The next thing that one notices, is how light the wheels ‘feel’ in comparison to the expectation from simply handling them. Almost unbelievably, in my excitement I forgot to weigh them! Part of the light road ‘feel’ is no doubt due to the aerodynamics of the wheel, but they do feel similar to the other, much lighter, carbon wheels in my collection.
Among the ‘testing’ that I have been doing involves riding one of my interval courses. The course includes a short but steep climb that requires about 2 minutes to complete at a pace sustainable only for 7-9 laps. At its steepest section, the climb requires about 520 watts for me to keep on-top of 39x25 while seated. The back side includes a descent that ends in a sharp, reverse-camber corner on rough pavement. In my opinion, that type of course has everything that is needed to test a real-world, road racing wheelset at the outer limits of its handling characteristics.
As I had mentioned, the wheels feel very light at the pedals. While climbing, there was very little difference in pedal feel between the clearly heavier Heds and my Lightweights or ADAs, which surprised me. That has to be just an aerodynamic effect. Notwithstanding that the manufacturer claims that the wheels are more likely to ‘stall’ at under 30kmph, even climbing at 20kmph felt faster than conventional wheels, which would be in-keeping with a review of the available literature.
One of the other effects that I noticed is that the rear wheel seems to have a fair bit of flexibility. At first, I thought that it might have been related to the fat tire, however, at the steepest part of climbs the wheel was clearly flexing enough that the rear speed sensor magnet would tick the sensor as it went by. I played-around with the spacing, but I could not move the sensor far enough from the magnet to work reliably and still not hit the magnet any time I went over 400ish watts. As an aside, I was using a Weight Weenies-approved small, rare earth magnet glued to the side of the wheel. I solved this problem by simply gluing on a larger (½”x⅛”) rare earth magnet.
I am around 59kg, so I am probably not the best guy to speak to regarding wheel flex while sprinting, but I did put 1,200 watts through them without hitting the brake pads. During a recently-televised stage race, I noted that a very accomplished sprinter would undo the quick-release of the rear wheel on the run-up to winning the sprints. I imagine that was because his 1,580 watts (after 200km!) did result in the wheel rubbing the pads. I guess that there may be a double-edged sword to the flexibility of the wheels, though, because they do not feel like bone-shakers, rather, they had the nice, smooth feel of a box-section alloy rim.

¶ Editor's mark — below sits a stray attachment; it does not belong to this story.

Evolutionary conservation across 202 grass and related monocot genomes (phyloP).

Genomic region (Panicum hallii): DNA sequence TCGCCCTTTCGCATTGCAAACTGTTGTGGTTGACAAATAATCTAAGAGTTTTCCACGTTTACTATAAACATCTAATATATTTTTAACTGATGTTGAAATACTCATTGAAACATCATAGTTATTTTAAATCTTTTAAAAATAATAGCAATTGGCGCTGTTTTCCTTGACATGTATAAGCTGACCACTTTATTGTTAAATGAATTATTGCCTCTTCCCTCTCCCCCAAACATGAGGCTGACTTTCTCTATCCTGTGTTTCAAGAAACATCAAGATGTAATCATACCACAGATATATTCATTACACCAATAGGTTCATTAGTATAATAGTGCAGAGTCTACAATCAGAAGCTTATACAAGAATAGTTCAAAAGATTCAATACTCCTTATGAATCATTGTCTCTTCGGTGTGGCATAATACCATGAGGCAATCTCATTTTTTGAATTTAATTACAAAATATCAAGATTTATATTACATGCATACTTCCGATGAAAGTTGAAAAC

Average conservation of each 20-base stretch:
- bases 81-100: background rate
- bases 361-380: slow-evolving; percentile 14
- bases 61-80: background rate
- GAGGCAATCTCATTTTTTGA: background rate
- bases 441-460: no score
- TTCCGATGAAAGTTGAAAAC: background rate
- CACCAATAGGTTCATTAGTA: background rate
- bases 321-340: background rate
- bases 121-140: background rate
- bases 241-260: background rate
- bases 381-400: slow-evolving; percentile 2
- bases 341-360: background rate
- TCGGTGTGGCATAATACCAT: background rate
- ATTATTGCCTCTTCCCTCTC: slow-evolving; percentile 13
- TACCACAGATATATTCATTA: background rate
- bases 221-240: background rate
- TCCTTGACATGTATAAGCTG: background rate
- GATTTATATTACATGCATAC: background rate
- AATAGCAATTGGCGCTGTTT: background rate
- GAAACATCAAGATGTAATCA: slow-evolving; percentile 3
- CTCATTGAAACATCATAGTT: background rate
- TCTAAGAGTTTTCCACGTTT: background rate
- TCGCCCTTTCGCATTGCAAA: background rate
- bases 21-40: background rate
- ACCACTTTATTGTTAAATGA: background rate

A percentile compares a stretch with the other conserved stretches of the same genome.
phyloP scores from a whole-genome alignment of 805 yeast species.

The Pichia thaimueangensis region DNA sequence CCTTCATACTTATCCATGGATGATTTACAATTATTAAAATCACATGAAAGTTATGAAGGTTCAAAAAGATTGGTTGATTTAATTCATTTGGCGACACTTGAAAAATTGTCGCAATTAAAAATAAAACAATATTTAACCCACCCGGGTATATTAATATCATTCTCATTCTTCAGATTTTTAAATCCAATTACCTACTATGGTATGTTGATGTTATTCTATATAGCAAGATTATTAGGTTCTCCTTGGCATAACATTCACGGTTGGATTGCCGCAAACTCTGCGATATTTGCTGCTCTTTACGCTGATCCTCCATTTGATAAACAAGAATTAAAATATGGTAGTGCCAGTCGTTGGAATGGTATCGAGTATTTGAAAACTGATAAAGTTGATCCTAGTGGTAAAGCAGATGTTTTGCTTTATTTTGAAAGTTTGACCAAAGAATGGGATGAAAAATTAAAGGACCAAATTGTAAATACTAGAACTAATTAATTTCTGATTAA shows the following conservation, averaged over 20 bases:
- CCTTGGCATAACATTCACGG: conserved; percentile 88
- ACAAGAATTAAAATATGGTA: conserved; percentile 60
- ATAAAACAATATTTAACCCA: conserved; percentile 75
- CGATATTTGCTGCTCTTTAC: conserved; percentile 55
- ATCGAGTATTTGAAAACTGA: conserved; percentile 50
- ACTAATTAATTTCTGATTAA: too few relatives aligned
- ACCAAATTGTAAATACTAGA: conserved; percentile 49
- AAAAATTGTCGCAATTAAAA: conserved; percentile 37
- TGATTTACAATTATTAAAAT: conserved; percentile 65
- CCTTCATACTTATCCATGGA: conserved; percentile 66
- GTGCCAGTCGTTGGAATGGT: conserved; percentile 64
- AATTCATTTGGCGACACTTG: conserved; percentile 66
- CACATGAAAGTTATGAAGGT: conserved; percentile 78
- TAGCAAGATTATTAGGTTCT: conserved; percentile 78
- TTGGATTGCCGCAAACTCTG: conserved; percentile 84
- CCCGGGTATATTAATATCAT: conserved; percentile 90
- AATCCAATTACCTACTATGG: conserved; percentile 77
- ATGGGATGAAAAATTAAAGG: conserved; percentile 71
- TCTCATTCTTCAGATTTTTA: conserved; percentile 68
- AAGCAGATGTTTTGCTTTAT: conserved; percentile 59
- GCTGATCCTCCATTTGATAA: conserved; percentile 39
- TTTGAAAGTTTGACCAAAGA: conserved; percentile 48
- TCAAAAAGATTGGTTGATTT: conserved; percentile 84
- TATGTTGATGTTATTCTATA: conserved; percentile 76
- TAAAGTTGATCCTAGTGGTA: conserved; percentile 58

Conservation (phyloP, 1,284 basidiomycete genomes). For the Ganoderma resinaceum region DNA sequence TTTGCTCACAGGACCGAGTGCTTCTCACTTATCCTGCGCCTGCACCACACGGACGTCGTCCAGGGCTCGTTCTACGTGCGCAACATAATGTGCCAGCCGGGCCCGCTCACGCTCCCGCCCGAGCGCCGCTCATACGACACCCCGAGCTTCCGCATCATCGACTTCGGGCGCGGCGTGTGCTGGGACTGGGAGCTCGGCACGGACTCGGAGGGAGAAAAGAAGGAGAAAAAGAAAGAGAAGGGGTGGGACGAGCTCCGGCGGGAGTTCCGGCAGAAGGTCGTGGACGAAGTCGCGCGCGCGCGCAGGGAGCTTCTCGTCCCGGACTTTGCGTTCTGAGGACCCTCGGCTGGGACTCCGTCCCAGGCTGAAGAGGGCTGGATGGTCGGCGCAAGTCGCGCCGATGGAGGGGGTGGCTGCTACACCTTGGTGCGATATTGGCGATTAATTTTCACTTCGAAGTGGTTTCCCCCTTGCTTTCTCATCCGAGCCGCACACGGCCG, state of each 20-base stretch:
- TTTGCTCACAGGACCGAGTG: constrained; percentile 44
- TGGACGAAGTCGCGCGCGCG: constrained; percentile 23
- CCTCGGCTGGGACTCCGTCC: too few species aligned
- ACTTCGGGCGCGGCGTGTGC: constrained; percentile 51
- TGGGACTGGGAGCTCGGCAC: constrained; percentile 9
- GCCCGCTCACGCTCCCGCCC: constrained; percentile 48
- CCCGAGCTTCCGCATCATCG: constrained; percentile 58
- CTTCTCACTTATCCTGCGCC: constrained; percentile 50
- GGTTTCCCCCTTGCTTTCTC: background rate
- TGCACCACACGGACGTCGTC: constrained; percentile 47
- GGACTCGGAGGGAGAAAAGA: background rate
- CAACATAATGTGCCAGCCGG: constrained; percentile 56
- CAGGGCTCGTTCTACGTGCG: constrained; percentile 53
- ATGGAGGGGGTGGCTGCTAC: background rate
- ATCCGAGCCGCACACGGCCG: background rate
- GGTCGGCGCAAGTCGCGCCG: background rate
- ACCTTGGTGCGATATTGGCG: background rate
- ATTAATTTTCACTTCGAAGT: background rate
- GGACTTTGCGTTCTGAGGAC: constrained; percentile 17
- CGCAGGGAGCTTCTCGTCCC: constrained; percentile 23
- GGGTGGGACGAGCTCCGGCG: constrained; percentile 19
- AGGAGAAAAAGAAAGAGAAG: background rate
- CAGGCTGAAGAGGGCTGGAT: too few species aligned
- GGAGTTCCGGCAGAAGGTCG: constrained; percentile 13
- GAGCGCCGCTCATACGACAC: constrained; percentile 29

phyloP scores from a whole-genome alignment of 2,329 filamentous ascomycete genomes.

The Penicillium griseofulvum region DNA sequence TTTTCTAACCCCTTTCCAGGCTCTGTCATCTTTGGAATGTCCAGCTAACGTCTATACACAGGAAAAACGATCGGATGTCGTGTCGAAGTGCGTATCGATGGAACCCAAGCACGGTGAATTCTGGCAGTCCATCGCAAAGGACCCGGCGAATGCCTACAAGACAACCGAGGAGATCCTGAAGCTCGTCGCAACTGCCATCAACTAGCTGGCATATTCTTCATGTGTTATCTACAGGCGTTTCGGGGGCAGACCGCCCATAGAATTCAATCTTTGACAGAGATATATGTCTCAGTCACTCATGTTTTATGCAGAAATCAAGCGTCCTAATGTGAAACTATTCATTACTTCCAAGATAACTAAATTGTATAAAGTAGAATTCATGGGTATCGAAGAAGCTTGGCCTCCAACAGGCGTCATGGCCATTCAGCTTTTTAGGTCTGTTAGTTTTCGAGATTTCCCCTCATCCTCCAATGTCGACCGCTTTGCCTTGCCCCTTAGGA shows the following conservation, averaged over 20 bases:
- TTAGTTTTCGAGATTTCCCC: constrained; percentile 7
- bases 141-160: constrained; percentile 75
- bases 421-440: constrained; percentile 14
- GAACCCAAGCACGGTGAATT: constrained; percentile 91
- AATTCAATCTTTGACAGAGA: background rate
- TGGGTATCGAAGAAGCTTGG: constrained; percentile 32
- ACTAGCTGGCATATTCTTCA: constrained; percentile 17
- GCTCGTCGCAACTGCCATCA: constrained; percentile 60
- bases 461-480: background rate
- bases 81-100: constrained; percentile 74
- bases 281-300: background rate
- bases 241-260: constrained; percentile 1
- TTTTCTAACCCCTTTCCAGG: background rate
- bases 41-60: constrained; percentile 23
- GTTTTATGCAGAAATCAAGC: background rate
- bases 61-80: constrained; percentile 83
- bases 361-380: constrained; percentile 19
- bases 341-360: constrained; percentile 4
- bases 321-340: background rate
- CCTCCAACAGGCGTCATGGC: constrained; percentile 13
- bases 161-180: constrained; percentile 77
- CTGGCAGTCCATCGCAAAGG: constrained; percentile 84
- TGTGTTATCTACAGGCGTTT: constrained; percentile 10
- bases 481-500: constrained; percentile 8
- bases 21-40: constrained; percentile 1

We have a lot of frost heave here, which results in washboard pavement and corners covered in potholes. The Heds carved as nicely through those types of turns as any alloy wheel. Now, I don’t put all of the benefit of the ride characteristics of the wheel down to the rim, as I am sure the low-count steel spoke design deserves some of the credit. On the balance of the descents, the wheels also held their own. They felt sure and confident riding fast over rough pavement. The real test of any carbon wheel on the descent, though, has to be the effectiveness of the carbon braking surface.
The Hed wheels utilise a conventional carbon braking surface (as opposed to a Zipp-like coated surface or an ADA Kevlar surface). The combination of Corima cork pads, the Shimano 7900 callipers and levers and the Hed braking surface resulted in the confidence to late-brake into a sharp, bumpy, reverse camber corner commencing 25m from the base of a descent very close to my braking point for conventional alloy wheels. After 7 or 8 laps in 36°C, the braking was just as good at the end as at the beginning. The real test will come the week after next, as I will be heading up to the mountains for a block. I will have to post an update on how the wheels stand-up to a long mountain descent.
The thing that I had been most-concerned about with these wheels was the effect of the wind. I am pretty light and am blessed by living in the foothills of the Rocky Mountains. We are very well known for howling winds that come up out of the south and west. It is not uncommon to have 30 knot winds here. In the past, I have found my 46mm wheels to be ok in the wind, but I have found myself changing wheel sets before a ride in the past because I knew I would have problems with controlling the bike. So far, the most I have had is a blustery day with winds out of the south south west gusting 13-19 knots. I am definitely not comfortable on 46mm wheels in a 19 knot wind. I was not looking forward to riding these wheels in the wind, but I had to see how they were.
The performance of the wheels in the wind was the single biggest surprise that these wheels had to offer. For some reason, the 60mm front wheel seemed much more controllable than the 46mm wheel. In ‘regular’ wind (8-10 knots), I completely forgot I was riding an aero wheelset. I only talk about the front wheel because I could not tell any difference between the 90mm wheel and the 46mm wheel in the wind. I have to think that this is another aerodynamic effect. I feel so comfortable with the 60mm front that I am going to get a 90mm front wheel to see if I can ride that, too. For their performance in the wind alone, I would recommend these wheels to anyone.
Well, there you have it. I feel strongly enough about these wheels to have spent a bit of time recounting my experience. I don’t get into any debate about Hed vs. Zipp or deep-V vs. toroidal rims, but these rims certainly seem to do what the manufacturer says they will do.
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Last edited by Geoff on Fri Aug 13, 2010 1:07 am, edited 1 time in total.